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Authors: Victor Keyloun

Murder My Love

BOOK: Murder My Love
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Murder My Love

Victor Keyloun, M.D.

For the abused,
and to a greater understanding of their pain

Table of Contents
PART I
PART II
PART III

Part 1

Chapter 1

A telephone call to the West Warwick Police Station was entered in the log at 11:05 A.M. In a voice barely audible, a woman told the desk sergeant there was a violent commotion at 172 Elm Street. Sgt. Hank Skinner surmised by the timber of the caller’s voice that she was quite elderly. He was dubious. After all, it was a Sunday in the middle of May and most people were attending church services or having a late breakfast. He politely suggested that perhaps she did not clearly hear what she perceived to be a commotion. The caller was offended by the sergeant’s attempt to dismiss her civic duty. She became insistent. “Young man, I know what I heard.”

“Begging your pardon ma’am.” Skinner retreated. She said the noises sounded like gunshots. Now Sgt. Skinner was skeptical. In this college town, police were more likely to be engaged with traffic accidents or arresting disorderly teenagers for drinking in public. Though reluctant to provide her name, the plaintive voice sounded fearful. In deference to a senior citizen, Skinner decided to dispatch a patrol car.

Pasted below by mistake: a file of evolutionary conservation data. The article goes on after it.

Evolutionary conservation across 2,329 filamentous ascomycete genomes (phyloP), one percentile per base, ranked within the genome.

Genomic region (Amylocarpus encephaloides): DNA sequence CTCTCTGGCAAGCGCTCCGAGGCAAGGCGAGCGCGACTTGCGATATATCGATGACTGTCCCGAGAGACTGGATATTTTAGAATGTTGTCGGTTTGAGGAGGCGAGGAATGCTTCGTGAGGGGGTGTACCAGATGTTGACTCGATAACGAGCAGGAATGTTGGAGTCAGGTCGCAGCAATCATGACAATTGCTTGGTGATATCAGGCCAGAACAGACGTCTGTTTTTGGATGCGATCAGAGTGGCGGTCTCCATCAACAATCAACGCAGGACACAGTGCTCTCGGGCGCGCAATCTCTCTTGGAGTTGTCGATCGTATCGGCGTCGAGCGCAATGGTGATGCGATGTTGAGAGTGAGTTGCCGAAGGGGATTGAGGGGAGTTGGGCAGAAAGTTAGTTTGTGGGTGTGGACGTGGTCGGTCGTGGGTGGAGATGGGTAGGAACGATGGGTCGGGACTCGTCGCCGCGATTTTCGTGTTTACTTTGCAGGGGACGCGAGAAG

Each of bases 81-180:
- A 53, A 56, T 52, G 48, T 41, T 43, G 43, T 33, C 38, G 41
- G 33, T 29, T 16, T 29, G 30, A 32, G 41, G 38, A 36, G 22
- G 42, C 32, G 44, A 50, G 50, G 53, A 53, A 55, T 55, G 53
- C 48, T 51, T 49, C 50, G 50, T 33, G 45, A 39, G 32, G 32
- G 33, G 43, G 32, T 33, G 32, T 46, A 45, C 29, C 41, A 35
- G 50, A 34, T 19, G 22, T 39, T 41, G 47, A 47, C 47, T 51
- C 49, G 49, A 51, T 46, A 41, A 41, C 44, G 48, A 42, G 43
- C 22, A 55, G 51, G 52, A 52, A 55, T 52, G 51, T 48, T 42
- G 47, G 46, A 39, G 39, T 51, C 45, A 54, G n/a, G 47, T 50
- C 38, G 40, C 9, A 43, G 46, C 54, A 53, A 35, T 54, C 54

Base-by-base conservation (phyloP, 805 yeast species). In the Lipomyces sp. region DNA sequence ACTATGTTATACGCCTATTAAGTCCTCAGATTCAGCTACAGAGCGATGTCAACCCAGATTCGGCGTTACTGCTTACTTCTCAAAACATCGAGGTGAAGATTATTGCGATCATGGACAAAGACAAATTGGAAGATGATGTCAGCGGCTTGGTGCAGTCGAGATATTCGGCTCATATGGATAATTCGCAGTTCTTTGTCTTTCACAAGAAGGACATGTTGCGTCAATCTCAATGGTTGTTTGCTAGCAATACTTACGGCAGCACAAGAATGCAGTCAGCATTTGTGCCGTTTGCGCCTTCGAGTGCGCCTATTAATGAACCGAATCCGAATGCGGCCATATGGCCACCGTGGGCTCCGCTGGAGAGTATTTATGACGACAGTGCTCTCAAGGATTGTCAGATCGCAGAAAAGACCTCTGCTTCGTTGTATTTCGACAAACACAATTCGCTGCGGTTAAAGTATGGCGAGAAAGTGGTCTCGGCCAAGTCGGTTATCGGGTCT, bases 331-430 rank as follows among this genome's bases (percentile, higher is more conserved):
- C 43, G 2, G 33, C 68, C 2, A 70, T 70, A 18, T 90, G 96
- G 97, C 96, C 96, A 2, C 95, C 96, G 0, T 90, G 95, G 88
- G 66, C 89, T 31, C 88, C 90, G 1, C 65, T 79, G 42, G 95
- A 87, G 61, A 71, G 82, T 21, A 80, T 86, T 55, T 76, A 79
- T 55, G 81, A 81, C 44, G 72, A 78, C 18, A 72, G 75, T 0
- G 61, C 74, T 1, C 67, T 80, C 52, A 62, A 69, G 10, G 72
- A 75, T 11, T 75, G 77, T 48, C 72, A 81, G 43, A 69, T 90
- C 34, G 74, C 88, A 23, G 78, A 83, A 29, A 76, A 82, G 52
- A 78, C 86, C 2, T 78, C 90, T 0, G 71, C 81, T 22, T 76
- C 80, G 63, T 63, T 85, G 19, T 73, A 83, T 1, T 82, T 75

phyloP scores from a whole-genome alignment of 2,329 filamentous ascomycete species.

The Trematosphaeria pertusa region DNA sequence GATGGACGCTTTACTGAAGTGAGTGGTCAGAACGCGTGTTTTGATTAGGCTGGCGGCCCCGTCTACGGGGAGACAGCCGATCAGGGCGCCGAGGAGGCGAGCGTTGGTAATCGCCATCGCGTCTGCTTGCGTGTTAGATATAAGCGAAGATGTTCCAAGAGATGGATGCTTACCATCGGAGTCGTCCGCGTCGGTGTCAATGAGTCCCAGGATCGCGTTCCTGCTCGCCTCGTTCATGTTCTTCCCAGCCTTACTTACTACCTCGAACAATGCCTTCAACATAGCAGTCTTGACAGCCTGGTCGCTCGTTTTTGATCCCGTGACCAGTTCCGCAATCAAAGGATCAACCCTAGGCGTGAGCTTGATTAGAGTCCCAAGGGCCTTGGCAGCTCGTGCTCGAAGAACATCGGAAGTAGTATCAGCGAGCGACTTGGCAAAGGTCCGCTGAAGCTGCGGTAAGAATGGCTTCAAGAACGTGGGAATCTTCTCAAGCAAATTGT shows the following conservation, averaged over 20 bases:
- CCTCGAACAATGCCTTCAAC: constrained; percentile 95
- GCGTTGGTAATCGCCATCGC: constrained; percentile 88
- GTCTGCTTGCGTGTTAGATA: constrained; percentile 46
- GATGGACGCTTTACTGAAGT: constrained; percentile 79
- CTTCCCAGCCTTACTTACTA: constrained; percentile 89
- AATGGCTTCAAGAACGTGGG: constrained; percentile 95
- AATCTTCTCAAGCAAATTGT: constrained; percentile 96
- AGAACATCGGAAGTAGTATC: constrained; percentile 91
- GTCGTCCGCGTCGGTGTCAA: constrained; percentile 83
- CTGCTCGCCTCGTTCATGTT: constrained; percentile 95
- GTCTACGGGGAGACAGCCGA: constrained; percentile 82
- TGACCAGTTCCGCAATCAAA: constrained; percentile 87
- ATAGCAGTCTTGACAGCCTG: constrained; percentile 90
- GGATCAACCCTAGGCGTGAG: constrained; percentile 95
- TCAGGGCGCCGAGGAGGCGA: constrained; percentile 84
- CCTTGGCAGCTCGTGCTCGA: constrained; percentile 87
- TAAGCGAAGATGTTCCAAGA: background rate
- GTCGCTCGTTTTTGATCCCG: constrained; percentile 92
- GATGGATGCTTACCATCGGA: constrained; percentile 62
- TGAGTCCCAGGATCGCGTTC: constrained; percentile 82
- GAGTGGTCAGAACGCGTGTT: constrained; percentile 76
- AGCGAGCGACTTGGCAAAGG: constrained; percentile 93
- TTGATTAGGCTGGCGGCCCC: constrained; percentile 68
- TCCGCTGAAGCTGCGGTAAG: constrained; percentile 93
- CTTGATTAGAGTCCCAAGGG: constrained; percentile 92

Officer Steven Huff was seated at the counter of O’Neill’s diner across the street from St. Bartholomew’s Church. He knew from more than twenty-five years on the police force that when the 10 o’clock Mass had let out, the diner would be filled to capacity and a queue of parishioners would form on the sidewalk outside. He had arrived shortly before eleven. Huff had no interest in jumping the queue and subjecting himself to their wrathful glare. He sat at the far end of the counter hoping to be as inconspicuous as possible, but his large frame overpowered the stool on which he was seated. His belly butted against the counter top forcing him to awkwardly lean forward to eat and to reach for condiments. He heard the church bells peal at precisely 11 A. M., heralding the start of Mass. He saw the laggards hurrying their steps. They rushed to be seated lest Fr. Matthews scold them from the pulpit for tardiness. The choir, in full throat, accompanied by resounding organ music, filled the air. The entrance hymn could be heard in the police station at the far reach of Main Street and throughout the parish.